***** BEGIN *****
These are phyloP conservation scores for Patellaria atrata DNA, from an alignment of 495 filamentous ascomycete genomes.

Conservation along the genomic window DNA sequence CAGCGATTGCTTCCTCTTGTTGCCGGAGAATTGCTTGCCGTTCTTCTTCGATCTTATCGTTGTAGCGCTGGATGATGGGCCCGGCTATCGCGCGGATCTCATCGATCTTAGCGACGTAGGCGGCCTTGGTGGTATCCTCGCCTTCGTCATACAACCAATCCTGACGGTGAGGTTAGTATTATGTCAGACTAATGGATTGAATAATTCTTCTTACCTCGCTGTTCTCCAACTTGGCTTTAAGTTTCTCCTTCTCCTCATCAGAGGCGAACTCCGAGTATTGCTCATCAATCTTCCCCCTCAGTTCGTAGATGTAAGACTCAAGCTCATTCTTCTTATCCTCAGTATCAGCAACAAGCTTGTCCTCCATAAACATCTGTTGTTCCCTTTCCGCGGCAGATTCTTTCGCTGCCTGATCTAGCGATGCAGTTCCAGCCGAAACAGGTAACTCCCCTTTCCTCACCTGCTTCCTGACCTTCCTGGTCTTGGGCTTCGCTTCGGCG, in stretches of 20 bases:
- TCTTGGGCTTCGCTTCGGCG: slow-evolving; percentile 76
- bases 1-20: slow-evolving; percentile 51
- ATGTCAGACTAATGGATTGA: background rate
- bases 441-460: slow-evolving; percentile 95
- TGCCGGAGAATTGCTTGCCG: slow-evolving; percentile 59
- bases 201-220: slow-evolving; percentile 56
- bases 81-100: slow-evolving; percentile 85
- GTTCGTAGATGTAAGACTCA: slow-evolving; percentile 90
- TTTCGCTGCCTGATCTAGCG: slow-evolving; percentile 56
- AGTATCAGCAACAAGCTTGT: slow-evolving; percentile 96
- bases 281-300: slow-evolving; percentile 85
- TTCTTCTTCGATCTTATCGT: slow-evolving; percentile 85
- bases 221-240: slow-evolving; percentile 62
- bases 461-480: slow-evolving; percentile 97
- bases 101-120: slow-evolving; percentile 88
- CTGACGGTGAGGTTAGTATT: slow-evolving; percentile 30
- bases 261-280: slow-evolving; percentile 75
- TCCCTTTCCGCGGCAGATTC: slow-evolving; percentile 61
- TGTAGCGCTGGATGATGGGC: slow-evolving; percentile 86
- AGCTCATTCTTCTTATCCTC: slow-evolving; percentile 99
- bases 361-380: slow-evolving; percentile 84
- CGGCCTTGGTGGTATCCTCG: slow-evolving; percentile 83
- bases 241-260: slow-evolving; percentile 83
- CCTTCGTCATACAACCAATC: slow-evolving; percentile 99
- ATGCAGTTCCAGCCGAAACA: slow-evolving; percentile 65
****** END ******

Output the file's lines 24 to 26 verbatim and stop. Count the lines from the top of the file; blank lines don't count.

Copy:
- CGGCCTTGGTGGTATCCTCG: slow-evolving; percentile 83
- bases 241-260: slow-evolving; percentile 83
- CCTTCGTCATACAACCAATC: slow-evolving; percentile 99